CLD Position Statement: Alternative Routes to Certification in Special Education

By Rosenberg, Michael S.; Sindelar, Paul T. et al. | Learning Disability Quarterly, Spring 2004 | Go to article overview

CLD Position Statement: Alternative Routes to Certification in Special Education


Rosenberg, Michael S., Sindelar, Paul T., Connelly, Vincent, Keller, Cassandra, Learning Disability Quarterly


Special education continues to suffer from chronic and persistent teacher shortages. For example, in 2000-2001, nearly 53,000 special education teachers, 12% of the teaching force, were less than fully certified, affecting more than 800,000 students with disabilities. In addition, many school districts lose special education teachers as the school year progresses, particularly in urban and rural areas. Since traditional sources of teacher supply, college and university preparation programs, have been unable to meet the growing demand for special education teachers, alternative routes to certification (ARC) have proliferated.

Recognizing that there is a need for highly qualified special education teachers, it is essential that we develop innovative and creative alternatives to get interested individuals prepared, licensed, and into classrooms serving students with learning disabilities. As noted in the following statement, the Council for Learning Disabilities (CLD) agrees that strategies for recruiting and developing highly qualified professionals are necessary. Still, we must ensure that ARC programs deliver research-based teacher preparation and that graduates of such programs meet agreed-upon professional standards.

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No Child Left Behind (NCLB) and the proposed Individuals with Disabilities with Education Act (IDEA) have encouraged the development of alternative routes to certification (ARC) in special education. Even prior to these legislative efforts, ARC in special education had become a growth industry. In 1995, Buck, Polloway, and Mortorff-Robb found that 24 states offered ARC programs in special education, an increase of 19 states since 1991. Recently, it was found that 34 states offer more than 175 different ARC options, with California and Texas accounting for the largest number (Rosenberg, Boyer, Sindelar, & Misra, 2003). Analyses of the School and Staffing Survey (Connelly, 2003) indicate that over 15% of those who hold certification in special education earned it through an ARC; among those who are uncredentialed and seeking certification, 24% report being in an ARC program.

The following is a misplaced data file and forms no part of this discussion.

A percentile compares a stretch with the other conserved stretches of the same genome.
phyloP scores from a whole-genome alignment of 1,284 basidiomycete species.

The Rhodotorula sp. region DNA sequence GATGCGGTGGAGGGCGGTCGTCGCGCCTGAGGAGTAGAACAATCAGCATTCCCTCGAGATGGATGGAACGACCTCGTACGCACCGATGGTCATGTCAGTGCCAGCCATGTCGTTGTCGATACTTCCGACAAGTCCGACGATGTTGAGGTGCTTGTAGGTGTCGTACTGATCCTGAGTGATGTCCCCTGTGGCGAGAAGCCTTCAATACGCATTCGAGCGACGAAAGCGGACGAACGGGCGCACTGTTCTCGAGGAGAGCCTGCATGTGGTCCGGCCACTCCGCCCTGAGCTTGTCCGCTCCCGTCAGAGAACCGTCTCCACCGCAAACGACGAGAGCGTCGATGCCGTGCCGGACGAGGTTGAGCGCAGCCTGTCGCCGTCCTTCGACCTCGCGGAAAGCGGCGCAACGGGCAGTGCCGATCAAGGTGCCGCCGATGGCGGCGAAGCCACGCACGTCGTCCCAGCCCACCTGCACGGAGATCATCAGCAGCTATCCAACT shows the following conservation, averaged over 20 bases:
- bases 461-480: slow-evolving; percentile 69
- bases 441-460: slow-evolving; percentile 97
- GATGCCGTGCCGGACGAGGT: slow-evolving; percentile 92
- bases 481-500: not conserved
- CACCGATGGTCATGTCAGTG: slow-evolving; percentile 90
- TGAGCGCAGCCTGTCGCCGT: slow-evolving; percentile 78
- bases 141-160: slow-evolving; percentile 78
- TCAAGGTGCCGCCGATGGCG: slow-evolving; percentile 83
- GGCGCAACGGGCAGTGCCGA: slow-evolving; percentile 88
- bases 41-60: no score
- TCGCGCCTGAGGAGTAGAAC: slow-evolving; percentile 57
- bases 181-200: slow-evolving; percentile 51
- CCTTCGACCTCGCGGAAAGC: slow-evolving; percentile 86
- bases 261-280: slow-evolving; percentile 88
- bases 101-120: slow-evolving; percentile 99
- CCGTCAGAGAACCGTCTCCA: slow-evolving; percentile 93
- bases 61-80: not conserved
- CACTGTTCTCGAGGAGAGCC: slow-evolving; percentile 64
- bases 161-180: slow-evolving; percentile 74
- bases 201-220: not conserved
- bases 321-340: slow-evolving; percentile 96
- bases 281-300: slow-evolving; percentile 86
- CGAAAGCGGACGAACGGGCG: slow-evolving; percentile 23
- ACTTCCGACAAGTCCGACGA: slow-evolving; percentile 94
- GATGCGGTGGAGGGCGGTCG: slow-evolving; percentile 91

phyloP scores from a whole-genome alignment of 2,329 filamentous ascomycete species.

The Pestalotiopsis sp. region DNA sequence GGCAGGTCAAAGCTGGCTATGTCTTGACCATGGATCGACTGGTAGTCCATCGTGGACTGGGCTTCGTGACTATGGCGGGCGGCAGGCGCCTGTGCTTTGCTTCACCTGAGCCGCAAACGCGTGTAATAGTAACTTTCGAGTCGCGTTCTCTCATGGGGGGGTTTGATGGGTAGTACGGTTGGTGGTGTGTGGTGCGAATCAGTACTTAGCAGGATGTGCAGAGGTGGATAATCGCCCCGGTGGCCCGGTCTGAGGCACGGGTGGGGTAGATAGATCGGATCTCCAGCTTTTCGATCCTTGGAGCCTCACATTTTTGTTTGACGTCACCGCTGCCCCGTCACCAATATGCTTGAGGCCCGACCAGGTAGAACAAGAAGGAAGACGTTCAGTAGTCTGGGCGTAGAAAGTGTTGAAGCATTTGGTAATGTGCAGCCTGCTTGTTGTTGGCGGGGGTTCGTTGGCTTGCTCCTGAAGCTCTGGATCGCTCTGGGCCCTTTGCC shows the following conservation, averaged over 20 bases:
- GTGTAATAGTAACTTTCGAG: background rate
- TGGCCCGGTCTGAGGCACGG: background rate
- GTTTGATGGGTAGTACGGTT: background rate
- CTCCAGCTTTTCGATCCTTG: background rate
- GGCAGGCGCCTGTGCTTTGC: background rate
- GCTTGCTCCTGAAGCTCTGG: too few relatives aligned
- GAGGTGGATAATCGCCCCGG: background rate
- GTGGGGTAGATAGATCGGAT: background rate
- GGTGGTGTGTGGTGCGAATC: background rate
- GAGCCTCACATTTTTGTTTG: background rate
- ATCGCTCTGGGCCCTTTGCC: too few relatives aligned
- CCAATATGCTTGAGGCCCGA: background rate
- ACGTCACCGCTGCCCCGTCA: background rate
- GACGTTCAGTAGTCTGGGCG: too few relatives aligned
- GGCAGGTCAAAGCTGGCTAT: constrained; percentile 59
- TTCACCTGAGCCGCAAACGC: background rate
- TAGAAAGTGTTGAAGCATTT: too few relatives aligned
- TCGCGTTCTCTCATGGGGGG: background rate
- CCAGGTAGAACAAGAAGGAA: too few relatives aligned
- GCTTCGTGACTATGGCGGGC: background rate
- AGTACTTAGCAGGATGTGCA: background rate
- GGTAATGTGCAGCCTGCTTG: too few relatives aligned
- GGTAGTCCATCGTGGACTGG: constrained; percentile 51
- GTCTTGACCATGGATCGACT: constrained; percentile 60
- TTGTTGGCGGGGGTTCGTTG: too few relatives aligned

Factors contributing to the proliferation of ARC in special education include (a) the persistent and growing shortage of special education teachers affecting over 800,000 students with disabilities, (b) the acute need for personnel from underrepresented groups, and (c) criticism from political action groups outside the profession and professionals within the profession (e.g., Thomas B. Fordham Foundation, 1999) that traditional approaches to teacher preparation are self-serving, bloated, and over-regulatory.

Unfortunately, our collective knowledge base of ARC programs in special education does not match either the growth or current levels of interest in and advocacy for such programs. Rosenberg and Sindelar (2001), in a comprehensive review of the literature, found very little on the nature and efficacy of specific programs in the professional literature. They asserted that the avail able literature represented merely the tip of the ARC iceberg and that a large underground economy for teaching credentials is in place in many areas of the nation.

CLD recognizes the need for highly qualified general and special education teachers. For those responsible for the recruitment and retention of qualified special education professionals, in particular, there is a most troubling trend: As the number of children with special education needs increase, it is increasingly difficult to find highly qualified personnel who want to pursue a career in special education. …

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